“Women are more likely than men to perform labor that is socially necessary but low waged or unwaged.” And thus, women are also “more likely to need public services and welfare.”

Laurie Penny talks about this idea that we have of women getting paid less than men because we “need” flexible schedules, or because we reduce our hours to care for kids and take care of the home – and challenges us to flip that around and start talking about all that socially necessary free labor that so often falls on women’s shoulders. If we’re serious about equal pay for equal work, then we need to make sure that women are getting paid in some way for that second, and sometimes third, shift that they work.

This of course leads to questions about, “what work should be paid, and what is simply part of love and duty…” Because it turns out that the reason so much of the work that women do is unpaid or underpaid is because, “we think of it as ‘love’, as a moral expression of feeling rather than a practical task of immense and tangible value.”

This covers things like raising children, cooking meals, cleaning the house, washing the laundry – all those supportive care taking jobs that often fall to women by default and are part of the old, and outdated story that, “Men, in other words, are good at doing, making, building things; women are good at making life easier for men.”

Laurie Penny comes around to this idea again later in the book. She talks about the broken (middle and upper class) pact that the wage system once rested on, “whereby men were obliged to seek paid employment to support women’s unpaid work, and the labor of both would be sealed in a system of sexual bargaining.”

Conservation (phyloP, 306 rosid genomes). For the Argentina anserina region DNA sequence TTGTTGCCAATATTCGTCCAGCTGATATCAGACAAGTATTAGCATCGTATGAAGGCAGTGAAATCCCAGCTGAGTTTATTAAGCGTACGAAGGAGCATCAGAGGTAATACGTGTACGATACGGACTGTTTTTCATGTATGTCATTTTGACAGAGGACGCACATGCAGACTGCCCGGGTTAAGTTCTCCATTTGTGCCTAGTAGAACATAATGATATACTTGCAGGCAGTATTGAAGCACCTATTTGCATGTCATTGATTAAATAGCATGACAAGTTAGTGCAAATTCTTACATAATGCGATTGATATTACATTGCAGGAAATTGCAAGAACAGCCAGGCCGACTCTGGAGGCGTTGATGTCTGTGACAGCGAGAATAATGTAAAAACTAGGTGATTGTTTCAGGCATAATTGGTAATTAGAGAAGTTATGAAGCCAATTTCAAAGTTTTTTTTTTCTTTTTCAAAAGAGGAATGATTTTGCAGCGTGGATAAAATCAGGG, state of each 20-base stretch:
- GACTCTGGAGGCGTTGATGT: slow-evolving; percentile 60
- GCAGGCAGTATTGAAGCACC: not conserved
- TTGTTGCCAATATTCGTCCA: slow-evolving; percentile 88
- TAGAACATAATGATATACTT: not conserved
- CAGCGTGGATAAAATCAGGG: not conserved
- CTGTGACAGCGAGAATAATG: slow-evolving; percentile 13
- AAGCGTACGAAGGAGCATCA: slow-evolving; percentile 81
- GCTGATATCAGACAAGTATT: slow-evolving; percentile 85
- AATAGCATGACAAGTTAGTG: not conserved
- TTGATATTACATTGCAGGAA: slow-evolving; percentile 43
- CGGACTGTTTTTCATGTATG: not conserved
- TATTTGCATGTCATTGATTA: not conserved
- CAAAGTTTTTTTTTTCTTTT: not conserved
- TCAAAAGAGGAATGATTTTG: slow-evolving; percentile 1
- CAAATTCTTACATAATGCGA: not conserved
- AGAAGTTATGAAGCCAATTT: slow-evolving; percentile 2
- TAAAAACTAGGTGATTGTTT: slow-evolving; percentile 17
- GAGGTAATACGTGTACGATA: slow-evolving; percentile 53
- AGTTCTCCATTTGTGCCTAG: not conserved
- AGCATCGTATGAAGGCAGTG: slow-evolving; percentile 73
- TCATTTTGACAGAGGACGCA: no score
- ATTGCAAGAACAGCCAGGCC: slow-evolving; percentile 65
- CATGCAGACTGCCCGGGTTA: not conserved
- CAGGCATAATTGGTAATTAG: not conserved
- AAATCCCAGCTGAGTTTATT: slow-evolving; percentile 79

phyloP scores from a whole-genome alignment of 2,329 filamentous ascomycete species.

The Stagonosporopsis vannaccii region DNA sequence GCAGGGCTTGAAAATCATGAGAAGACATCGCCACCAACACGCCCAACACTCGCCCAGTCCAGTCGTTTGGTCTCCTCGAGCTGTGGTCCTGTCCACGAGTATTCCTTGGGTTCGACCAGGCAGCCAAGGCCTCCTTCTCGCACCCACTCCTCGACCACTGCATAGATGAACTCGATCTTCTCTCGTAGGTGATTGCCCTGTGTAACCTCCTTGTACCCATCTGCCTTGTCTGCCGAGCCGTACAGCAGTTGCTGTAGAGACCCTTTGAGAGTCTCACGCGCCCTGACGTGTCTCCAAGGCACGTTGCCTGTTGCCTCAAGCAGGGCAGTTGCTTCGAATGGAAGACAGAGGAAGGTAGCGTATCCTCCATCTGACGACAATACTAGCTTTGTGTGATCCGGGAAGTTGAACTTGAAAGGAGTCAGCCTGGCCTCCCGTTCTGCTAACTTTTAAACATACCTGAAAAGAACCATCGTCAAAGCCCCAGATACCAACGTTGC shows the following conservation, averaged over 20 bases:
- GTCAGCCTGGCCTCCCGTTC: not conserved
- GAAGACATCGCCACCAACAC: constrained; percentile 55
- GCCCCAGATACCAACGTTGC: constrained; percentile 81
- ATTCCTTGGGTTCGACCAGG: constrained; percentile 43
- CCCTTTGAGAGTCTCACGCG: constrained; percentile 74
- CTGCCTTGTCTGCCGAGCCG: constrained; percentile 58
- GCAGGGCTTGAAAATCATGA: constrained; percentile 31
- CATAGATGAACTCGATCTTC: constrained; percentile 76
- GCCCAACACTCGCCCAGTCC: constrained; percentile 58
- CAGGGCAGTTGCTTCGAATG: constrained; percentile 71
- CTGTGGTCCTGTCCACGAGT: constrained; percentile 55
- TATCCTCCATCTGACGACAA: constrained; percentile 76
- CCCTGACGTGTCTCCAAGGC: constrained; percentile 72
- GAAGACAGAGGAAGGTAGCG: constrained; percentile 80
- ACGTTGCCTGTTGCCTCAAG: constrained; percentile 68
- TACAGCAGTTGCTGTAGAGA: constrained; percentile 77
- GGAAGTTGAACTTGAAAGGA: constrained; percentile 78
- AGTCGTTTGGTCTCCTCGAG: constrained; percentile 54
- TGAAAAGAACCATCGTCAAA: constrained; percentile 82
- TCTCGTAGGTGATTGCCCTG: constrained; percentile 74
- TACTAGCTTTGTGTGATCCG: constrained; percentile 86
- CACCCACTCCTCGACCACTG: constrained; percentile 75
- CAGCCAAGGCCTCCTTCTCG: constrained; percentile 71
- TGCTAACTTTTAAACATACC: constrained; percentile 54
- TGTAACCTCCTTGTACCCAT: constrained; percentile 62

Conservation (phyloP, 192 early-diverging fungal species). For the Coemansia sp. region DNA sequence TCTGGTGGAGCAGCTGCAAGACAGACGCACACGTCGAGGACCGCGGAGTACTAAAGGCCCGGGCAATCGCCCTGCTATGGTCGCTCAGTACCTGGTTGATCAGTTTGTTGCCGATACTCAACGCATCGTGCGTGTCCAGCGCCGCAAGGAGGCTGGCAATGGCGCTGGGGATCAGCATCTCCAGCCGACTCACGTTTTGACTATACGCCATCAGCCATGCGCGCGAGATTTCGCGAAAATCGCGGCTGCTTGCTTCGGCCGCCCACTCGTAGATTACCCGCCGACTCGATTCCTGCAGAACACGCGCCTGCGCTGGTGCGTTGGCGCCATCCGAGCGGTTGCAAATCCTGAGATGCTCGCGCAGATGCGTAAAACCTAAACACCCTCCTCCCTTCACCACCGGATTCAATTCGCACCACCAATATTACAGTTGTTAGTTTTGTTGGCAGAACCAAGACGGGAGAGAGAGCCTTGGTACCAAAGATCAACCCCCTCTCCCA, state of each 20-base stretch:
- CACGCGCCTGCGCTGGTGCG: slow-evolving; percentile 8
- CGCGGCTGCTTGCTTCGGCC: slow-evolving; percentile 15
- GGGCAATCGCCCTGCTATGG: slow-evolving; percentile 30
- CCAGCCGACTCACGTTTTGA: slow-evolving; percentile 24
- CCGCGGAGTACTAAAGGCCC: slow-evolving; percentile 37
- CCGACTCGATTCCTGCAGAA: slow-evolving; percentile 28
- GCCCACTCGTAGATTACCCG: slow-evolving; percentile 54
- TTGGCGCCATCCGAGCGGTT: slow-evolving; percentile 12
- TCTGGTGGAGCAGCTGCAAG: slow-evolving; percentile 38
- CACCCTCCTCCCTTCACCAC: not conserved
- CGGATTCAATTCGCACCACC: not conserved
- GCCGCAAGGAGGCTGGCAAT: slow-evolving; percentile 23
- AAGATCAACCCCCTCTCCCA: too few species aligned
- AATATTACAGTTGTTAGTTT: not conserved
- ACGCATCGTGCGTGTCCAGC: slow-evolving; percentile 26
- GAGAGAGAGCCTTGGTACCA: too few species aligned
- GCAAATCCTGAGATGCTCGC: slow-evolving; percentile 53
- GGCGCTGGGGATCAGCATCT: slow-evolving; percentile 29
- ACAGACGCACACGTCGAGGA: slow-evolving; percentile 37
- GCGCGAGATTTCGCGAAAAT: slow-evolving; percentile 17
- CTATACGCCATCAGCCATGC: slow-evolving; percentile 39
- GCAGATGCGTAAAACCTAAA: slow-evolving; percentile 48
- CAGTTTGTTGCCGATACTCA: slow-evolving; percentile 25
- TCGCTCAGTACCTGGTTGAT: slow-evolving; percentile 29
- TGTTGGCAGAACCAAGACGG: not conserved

And as for the many women who are trying to raise a family on their own – forget about it.

“The millions of women raising children without a co-parent are spoken of in the same terms as beggars and thieves: they are a drain on the state, the scourge of hardworking taxpayers who must forfeit the proceeds of ‘real’ work to pay for the maintenance of these ‘broken homes.’

Laurie Penny reminds us, “In the United States, there is no male equivalent for the term ‘welfare queen’. Having a child alone and asking for support with raising that child – from her community, her family or the state – is considered uniquely selfish.”

And yet, we know that it is cheaper to educate a child, to feed a child, to clothe and house a child than it is to let them slip through the cracks into our bloated “justice” system. We know that we ALL benefit from having a generation of educated, intelligent, secure kids coming up behind us to keep the economy running, to pay into our social security, to have the skills and the know-how to take care of us in our old age…